Another nice ride in the area that doesn’t have a major hill climb follows the Old Naches Highway as it heads up the valley to the town of Naches. There you can cross U.S. Highway 12 and return along the river on South Naches Road.

If you want to stay off roadways, the Yakima Greenway is a 20-plus-mile path from Naches to Union Gap that offers access to some attractive areas along the Yakima River.

Rattlesnake Hills

This region near Zillah is particularly good for riding. The Rattlesnake Hills Wine Trail organization offers three suggested itineraries, from short (4 miles) to long (25 miles) in the rolling terrain, passing many of the best wineries in the Rattlesnake Hills viticulture area.

All rides begin at Two Mountain Winery, 2151 Cheyne Road, a handsome and bustling operation.

“People ride here all the time,” said Matthew Rawn, winemaker at Two Mountain, who lives on site. “We’re right in the middle of things in this area, so it makes sense to start and finish here.”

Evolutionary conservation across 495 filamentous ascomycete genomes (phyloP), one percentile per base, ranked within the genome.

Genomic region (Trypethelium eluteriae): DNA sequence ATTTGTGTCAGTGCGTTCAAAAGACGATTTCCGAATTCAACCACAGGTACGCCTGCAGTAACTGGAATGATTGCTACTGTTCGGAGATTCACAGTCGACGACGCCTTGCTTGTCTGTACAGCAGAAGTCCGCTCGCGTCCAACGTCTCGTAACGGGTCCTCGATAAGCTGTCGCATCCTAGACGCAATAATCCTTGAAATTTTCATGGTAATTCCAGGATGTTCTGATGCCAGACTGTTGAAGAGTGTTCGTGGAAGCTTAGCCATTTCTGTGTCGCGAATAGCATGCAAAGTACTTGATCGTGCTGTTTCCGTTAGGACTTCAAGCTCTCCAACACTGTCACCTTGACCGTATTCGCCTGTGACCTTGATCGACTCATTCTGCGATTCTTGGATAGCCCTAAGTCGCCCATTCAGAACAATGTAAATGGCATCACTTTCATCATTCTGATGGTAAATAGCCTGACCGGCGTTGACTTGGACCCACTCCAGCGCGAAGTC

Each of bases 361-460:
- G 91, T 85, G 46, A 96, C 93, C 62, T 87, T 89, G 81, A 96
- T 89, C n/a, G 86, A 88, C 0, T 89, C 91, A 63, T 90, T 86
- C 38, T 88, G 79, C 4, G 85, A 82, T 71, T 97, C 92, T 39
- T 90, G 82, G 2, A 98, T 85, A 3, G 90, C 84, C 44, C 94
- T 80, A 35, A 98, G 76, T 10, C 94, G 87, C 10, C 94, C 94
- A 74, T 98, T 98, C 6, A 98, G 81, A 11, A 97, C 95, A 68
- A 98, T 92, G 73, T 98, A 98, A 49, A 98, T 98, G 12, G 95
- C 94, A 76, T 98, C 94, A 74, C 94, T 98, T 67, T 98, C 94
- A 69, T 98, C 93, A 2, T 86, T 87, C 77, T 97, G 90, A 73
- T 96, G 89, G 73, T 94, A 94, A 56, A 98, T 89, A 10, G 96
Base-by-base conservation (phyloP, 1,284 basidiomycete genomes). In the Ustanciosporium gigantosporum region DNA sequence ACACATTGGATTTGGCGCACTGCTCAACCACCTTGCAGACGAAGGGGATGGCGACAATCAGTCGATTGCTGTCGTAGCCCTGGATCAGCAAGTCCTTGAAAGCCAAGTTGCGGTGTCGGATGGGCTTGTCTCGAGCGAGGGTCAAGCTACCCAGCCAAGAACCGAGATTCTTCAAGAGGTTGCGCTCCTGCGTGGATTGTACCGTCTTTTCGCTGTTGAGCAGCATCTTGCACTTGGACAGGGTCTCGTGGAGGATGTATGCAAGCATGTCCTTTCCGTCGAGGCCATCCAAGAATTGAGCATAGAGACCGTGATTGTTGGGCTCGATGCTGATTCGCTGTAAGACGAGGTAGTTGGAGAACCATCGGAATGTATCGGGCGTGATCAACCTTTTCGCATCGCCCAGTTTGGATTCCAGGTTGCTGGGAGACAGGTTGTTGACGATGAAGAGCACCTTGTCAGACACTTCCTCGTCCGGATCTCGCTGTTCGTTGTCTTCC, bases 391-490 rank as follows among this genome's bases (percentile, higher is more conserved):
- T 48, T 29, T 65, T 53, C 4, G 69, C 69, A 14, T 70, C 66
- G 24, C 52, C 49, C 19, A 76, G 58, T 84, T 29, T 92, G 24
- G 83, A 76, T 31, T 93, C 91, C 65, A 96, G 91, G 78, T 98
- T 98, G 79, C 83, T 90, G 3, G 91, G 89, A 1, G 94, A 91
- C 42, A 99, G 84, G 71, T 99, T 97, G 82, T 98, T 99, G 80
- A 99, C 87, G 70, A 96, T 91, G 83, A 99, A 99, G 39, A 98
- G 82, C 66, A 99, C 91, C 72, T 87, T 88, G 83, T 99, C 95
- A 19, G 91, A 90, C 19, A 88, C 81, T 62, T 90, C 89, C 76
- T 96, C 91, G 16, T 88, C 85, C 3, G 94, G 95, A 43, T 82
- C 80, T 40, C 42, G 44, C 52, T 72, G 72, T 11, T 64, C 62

Besides Two Mountain, riders will pass by several Rattlesnake Hills wineries, including Hyatt, Bonair, Portteus and Silver Lake.

Prosser area

This agricultural hub has some of the most interesting and attractive options for cyclists. You can ride the friendly streets of Prosser or head upstream along the Yakima River.

A good place to start and finish a ride is Vintner’s Village, a cluster of wineries just off Interstate 82. Among them is one of the best wine bars and restaurants in the valley, Wine O’Clock, at Bunnell Family Cellar.

“We see a lot of casual riders coming through,” said Susan Bunnell, owner of the wine bar and bistro. “They are getting out, doing a short ride through town and then coming here for some wine.”

Another spot to consider starting and finishing a ride is the Walter Clore Wine and Culinary Center. Named after the “Father of Washington Wine,” the educational and event center has a retail shop, tasting room and a spacious patio overlooking the Yakima Valley.

One of the very best rides in the Prosser area heads west along the Yakima River. It’s such a good ride that Chinook Wine’s owners, Clay Mackay and Kay Simon, who live in Prosser, do it dozens of times a year.